U.S. Treasury debt prices fell on Thursday as a pushback in expectations on when the Federal Reserve might launch another round of monetary easing continued to weigh on the market and riskier assets drew money away from safe-haven debt.
Testimony by Federal Reserve Chairman Ben Bernanke on Wednesday had initially sparked selling when his remarks failed to hint at a new round of quantitative easing, or QE3.
And Bernanke's question and answer session with the Senate Banking Committee on Thursday did not change that impression.
There's a reassessment of where the Fed is going, and some long positions are getting liquidated, said Kevin Flanagan, executive director and fixed-income strategist at Morgan Stanley. The market felt heavy in an environment of non-imminent QE3. That doesn't mean they're not going to give you QE3, but the market had priced it in as coming sooner, rather than later.
Stocks rose as investors focused on positive jobs numbers among a mixed bag of data.
The government said U.S. jobless claims edged lower in the latest week, holding near four-year lows, suggesting the labour market was gaining momentum. On the other hand, the Institute for Supply Management said its index showed the pace of manufacturing growth slowed in February.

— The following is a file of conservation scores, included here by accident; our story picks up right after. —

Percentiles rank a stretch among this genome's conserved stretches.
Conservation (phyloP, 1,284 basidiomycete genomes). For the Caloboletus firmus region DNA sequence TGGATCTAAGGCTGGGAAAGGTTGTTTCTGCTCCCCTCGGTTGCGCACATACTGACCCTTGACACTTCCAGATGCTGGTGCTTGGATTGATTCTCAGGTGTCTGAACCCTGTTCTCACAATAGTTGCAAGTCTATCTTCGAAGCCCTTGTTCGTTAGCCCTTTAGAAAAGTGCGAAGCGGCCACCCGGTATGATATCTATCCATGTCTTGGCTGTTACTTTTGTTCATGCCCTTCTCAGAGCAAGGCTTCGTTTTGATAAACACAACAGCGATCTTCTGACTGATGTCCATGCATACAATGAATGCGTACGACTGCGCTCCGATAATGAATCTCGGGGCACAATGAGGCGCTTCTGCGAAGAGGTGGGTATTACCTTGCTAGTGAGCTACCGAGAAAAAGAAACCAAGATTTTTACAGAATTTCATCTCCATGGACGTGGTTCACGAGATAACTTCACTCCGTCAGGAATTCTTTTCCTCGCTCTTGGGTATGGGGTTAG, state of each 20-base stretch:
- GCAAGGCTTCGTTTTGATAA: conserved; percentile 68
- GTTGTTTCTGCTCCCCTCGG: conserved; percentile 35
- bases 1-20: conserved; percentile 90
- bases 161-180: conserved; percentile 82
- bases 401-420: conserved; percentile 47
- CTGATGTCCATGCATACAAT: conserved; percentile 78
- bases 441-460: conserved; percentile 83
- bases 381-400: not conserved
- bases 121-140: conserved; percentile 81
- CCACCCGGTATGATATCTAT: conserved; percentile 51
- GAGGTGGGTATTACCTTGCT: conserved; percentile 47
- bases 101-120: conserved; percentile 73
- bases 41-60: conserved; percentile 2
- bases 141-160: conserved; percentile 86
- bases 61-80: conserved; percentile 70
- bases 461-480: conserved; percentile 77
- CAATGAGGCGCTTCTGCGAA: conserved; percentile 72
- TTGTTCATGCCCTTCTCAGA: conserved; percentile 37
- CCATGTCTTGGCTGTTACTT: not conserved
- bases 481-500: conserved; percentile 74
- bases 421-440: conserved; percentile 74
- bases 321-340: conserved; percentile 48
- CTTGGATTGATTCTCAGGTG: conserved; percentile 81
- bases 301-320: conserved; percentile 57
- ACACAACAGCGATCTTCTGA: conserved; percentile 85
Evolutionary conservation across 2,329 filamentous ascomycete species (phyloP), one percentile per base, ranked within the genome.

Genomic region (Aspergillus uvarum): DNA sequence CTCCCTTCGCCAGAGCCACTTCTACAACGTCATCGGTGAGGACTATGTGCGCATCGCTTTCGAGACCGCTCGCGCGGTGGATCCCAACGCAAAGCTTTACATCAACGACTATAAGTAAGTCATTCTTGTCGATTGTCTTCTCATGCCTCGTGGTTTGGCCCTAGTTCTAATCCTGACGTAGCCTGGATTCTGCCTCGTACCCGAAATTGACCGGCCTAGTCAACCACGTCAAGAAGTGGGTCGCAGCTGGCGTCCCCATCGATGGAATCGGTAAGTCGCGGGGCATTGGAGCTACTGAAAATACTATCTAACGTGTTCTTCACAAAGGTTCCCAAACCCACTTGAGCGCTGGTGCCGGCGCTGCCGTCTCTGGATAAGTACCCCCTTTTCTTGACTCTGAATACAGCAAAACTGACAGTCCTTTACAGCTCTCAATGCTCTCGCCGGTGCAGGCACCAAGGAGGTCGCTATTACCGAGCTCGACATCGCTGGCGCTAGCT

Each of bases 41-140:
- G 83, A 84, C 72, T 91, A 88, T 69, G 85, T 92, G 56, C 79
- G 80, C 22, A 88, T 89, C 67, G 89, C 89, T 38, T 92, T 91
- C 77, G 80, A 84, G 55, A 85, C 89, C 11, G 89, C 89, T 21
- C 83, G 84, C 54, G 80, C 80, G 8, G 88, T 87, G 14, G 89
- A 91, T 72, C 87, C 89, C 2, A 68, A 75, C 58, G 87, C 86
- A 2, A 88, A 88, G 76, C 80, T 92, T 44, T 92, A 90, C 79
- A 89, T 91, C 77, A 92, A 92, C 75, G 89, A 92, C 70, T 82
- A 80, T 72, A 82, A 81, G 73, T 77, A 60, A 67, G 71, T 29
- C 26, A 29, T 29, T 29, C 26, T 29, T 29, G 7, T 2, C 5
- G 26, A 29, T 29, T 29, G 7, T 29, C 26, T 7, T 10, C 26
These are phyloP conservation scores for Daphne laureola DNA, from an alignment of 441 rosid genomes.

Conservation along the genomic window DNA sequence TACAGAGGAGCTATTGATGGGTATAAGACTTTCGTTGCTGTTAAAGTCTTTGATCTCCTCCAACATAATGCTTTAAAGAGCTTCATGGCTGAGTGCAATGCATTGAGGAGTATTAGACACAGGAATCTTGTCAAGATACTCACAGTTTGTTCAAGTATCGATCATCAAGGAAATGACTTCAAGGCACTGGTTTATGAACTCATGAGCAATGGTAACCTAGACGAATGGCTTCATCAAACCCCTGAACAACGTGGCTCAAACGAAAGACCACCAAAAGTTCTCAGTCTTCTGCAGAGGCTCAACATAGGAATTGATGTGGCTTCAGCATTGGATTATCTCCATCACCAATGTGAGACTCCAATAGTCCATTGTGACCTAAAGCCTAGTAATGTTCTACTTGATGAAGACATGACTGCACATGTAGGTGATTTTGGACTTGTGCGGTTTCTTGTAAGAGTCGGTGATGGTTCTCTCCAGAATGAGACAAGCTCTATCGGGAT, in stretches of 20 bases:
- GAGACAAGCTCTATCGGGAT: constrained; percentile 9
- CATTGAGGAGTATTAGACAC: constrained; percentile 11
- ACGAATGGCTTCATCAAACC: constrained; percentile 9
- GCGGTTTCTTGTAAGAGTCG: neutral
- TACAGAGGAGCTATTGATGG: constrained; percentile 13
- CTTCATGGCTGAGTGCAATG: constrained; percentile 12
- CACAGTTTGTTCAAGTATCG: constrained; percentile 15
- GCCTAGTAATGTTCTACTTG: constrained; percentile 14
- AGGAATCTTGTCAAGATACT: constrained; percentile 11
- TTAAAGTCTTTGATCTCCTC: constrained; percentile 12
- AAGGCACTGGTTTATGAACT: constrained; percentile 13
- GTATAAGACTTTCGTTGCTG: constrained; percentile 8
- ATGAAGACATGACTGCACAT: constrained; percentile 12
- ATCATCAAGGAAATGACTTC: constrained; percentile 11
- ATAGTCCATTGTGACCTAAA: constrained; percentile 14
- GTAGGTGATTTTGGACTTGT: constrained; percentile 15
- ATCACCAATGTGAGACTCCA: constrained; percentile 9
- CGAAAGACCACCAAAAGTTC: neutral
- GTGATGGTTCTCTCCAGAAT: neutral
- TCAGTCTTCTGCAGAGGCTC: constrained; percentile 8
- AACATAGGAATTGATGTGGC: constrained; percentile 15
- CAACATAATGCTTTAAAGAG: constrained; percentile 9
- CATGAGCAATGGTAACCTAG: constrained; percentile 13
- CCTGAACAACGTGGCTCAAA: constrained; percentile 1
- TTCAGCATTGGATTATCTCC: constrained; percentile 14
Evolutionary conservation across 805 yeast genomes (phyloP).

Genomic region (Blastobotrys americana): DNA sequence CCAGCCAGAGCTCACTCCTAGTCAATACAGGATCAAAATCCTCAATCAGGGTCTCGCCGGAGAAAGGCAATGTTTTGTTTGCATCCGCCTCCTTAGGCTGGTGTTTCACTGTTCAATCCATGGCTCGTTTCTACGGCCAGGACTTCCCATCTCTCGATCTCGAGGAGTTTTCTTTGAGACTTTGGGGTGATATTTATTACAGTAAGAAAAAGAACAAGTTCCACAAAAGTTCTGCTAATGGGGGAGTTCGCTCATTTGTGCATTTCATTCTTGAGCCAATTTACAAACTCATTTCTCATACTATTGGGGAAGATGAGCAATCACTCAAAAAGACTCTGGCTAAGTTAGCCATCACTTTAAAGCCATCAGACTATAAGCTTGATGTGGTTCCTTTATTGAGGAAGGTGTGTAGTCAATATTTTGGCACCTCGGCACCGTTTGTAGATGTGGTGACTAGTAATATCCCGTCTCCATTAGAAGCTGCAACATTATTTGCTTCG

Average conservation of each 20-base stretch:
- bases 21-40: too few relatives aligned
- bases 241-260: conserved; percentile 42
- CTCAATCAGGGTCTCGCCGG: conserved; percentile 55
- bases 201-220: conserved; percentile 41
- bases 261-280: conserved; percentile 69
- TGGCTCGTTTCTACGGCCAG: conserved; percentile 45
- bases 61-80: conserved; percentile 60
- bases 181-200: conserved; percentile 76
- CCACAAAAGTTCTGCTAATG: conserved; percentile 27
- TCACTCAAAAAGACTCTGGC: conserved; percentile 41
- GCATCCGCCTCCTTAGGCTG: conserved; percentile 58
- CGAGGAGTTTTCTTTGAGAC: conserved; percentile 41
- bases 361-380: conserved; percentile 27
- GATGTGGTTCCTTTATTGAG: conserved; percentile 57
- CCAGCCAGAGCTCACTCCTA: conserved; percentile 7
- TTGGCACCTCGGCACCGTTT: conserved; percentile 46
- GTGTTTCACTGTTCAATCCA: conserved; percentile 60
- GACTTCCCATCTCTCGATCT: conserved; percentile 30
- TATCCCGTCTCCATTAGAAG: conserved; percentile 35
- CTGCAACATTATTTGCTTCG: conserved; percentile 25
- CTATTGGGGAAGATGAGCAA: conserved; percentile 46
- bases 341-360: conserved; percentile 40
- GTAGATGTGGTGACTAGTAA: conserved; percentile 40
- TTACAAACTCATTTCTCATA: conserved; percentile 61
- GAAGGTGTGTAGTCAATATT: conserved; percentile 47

A decision by the International Swaps and Derivatives Association that Greece's recent moves to prepare for a debt restructuring had not triggered a payout on credit default swaps also damped demand for Treasuries.
If you're not going to have a CDS event provoked, there's less need for safe-haven debt so you might as well sell some Treasuries, said Cary Leahey, managing director and senior economist at Decision Economics in New York.
The ruling from ISDA also contributed to the generally better environment for peripheral European debt while the traditional safe havens, U.S. Treasuries and German bunds, sold off, said Eric Stein, vice president and portfolio manager at Eaton Vance Investment Managers in Boston.
Benchmark 10-year notes traded 17/32 lower in price, and their yields rose to 2.03 percent from 1.97 percent late on Wednesday. The notes were on track for the biggest two-day rise in yields since February 2-3.
There was a large liquidation post the Bernanke speech when no additional comments on quantitative easing were included in that speech. Dealers and investors are net long and what we saw was a significant amount of profit taking, said Scott Graham, head of government bond trading at BMO Capital Markets in Chicago.
The 30-year bond fell 1-6/32 to yield 3.15 percent from 3.09 percent late Wednesday.
Still, Treasuries have not broken out of a range in place since early November, analysts noted.
Many people are taking profits because you had a move from a little over 2 percent down to 1.9 percent, Leahey said of the yield on 10-year. There's been no significant change in the range so in terms of the technical behavior of the market, this move is not a game-changer.
(Additional reporting by Ellen Freilich; Editing by Leslie Adler)